Unfriending an employee on Facebook after a confrontation could be indicative of unreasonable behaviour, the Fair Work Commission tribunal has found. The Fair Work Commission has found that a Tasmanian woman was bullied by a work colleague who unfriended her on Facebook after a confrontation in the workplace. It was part of a wider bullying claim which allegedly totaled 18 incidents of hostile behaviour and inappropriate comments.
The deputy president of the Fair Work Commission Nicole Wells said in her decision the unfriending on Facebook was unreasonable behaviour. The tribunal found due to the pattern of behaviour and unreasonable treatment over two years, unfriending her on Facebook showed a “lack of emotional maturity” and was “indicative of unreasonable behaviour”.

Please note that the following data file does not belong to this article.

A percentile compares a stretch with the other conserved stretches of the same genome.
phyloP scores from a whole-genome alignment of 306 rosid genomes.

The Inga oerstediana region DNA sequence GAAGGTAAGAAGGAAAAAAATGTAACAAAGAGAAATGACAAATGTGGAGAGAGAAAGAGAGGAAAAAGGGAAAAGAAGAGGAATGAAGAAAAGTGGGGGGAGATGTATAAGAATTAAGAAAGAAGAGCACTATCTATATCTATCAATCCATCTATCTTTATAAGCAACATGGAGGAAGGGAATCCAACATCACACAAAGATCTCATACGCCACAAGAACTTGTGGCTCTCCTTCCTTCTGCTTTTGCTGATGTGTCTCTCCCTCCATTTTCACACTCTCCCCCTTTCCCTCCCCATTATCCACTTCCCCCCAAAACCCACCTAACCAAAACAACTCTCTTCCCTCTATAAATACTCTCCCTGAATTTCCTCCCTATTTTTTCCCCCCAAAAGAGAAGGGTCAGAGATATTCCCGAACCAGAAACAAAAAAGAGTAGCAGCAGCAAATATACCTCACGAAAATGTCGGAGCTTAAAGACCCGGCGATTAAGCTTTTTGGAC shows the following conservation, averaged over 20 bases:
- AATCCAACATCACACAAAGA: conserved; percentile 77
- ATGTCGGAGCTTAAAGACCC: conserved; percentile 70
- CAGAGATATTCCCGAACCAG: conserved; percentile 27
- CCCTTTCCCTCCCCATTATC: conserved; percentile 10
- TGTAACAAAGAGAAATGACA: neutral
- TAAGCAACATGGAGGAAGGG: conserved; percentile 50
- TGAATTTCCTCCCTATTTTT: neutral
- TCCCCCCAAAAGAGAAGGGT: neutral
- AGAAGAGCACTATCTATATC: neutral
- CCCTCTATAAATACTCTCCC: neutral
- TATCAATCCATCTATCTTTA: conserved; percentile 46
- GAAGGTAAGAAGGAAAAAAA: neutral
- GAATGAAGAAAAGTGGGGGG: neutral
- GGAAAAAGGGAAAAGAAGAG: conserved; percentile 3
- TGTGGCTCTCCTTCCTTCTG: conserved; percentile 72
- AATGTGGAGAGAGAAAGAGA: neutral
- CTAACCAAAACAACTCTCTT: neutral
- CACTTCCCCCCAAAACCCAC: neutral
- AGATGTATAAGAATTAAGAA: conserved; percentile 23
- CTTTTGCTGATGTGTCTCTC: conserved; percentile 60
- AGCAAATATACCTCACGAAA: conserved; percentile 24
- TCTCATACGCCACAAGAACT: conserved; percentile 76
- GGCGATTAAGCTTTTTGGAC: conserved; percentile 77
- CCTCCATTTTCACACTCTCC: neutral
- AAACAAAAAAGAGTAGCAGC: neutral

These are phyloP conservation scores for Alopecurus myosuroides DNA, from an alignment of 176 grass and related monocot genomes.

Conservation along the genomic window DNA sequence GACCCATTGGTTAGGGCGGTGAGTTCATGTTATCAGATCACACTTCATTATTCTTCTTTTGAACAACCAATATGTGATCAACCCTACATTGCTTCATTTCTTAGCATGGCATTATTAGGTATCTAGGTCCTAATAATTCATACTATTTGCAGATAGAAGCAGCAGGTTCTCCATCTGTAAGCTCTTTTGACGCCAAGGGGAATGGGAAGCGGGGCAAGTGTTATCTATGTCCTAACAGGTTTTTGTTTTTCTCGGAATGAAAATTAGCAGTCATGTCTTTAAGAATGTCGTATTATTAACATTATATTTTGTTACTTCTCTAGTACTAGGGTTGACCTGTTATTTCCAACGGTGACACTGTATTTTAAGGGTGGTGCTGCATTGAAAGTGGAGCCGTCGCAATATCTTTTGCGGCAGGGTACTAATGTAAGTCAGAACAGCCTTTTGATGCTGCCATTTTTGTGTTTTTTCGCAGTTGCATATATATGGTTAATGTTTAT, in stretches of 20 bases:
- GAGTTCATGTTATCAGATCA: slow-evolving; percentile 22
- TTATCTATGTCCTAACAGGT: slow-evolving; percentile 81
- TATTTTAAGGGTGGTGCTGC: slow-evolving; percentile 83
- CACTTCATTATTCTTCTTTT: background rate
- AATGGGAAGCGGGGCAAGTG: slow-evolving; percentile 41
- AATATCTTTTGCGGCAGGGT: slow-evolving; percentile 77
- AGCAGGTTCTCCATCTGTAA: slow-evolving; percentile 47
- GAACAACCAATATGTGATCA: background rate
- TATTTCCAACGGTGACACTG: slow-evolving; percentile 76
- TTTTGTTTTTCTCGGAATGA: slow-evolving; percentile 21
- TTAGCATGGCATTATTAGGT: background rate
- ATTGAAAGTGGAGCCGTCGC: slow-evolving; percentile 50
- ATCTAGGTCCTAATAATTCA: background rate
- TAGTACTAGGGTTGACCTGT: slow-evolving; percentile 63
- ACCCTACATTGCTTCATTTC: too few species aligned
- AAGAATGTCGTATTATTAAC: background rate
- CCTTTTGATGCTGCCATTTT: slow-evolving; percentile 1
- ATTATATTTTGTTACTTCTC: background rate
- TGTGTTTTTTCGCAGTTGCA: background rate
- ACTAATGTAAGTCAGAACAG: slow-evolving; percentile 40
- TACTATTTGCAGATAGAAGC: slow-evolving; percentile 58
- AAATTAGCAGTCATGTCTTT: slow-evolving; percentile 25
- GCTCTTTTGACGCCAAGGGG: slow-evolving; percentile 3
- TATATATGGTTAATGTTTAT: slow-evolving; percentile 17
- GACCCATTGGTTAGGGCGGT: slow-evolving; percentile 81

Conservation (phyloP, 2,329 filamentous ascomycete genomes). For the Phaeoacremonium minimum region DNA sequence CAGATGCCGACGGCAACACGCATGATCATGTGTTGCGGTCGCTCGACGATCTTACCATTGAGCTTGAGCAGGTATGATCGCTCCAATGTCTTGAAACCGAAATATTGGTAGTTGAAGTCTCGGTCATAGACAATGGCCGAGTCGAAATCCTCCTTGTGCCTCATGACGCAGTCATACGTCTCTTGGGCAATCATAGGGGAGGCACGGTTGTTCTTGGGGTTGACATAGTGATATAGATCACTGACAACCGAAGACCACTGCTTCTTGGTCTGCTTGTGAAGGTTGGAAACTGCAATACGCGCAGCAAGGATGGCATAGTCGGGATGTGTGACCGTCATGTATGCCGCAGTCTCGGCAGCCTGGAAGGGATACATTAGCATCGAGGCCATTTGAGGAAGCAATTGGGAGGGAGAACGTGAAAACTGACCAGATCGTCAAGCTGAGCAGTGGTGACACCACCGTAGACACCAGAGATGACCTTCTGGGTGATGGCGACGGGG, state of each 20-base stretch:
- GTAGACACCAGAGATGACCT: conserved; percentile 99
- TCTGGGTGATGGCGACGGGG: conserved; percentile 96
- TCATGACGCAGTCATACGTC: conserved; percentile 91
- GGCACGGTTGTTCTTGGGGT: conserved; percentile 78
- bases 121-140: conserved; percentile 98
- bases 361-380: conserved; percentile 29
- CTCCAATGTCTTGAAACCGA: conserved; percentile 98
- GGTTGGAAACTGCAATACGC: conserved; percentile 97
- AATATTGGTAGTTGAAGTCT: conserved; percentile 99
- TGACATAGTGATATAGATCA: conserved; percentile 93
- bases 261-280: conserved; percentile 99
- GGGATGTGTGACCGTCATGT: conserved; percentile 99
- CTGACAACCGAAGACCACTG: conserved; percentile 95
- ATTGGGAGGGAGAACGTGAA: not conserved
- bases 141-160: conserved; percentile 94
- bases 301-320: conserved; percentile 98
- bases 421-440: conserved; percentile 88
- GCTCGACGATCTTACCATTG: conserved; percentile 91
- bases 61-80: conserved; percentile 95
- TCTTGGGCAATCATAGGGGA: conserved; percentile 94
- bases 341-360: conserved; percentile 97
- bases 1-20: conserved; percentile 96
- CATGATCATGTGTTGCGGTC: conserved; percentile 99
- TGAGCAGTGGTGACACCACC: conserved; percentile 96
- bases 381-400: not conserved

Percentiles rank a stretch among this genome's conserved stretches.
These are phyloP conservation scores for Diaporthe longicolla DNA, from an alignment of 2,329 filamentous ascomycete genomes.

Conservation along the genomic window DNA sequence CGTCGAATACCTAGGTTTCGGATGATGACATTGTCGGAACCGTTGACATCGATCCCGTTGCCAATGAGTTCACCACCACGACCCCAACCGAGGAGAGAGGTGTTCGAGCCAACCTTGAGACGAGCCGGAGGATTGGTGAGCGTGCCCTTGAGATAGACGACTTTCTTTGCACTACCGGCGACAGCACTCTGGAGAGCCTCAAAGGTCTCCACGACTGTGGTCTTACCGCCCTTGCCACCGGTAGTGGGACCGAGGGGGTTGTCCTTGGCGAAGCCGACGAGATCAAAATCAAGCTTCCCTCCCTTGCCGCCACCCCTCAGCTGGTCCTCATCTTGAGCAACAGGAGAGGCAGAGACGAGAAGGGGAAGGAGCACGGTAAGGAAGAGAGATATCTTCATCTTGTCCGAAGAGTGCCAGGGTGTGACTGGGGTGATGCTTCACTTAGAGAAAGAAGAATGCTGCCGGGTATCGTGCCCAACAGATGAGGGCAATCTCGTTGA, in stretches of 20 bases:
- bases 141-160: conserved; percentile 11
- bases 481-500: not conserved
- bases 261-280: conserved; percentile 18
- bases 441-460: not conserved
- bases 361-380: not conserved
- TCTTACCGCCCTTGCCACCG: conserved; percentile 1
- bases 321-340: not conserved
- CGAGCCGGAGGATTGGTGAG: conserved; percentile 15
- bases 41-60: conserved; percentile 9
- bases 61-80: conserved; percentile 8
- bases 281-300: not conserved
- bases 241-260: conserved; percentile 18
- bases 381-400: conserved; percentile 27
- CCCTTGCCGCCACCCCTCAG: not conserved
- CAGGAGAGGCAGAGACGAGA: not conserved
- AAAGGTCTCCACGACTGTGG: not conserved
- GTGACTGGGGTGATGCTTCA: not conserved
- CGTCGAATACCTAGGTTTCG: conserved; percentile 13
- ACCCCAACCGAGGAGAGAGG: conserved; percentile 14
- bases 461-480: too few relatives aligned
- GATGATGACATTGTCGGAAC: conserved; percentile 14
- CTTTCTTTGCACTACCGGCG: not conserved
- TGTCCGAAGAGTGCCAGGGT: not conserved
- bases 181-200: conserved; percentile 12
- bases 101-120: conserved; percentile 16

John Bornstein, head of Employment Law group at Maurice Blackburn lawyers clarified the Fair Work Commissions decision:
A single instance of unfriending someone on Facebook is not workplace bullying. If I, as your boss, walk into your office and I scream at you and abuse you and that occurs on one occasion, that isn’t workplace bullying either, as defined under the Fair Work Act.
So let’s just put that to bed right away – one instance of unreasonable behaviour isn’t workplace bullying. Workplace bullying involves repeated behaviours.”
In this interview with ABC’s The World Today Elanor Halls speaks to an anti bullying expert doesn’t think unfriending on facebook is bullying but a lawyer who specialises in Employment Law says it in bullying not as a stand alone event but in the context of other behaviour.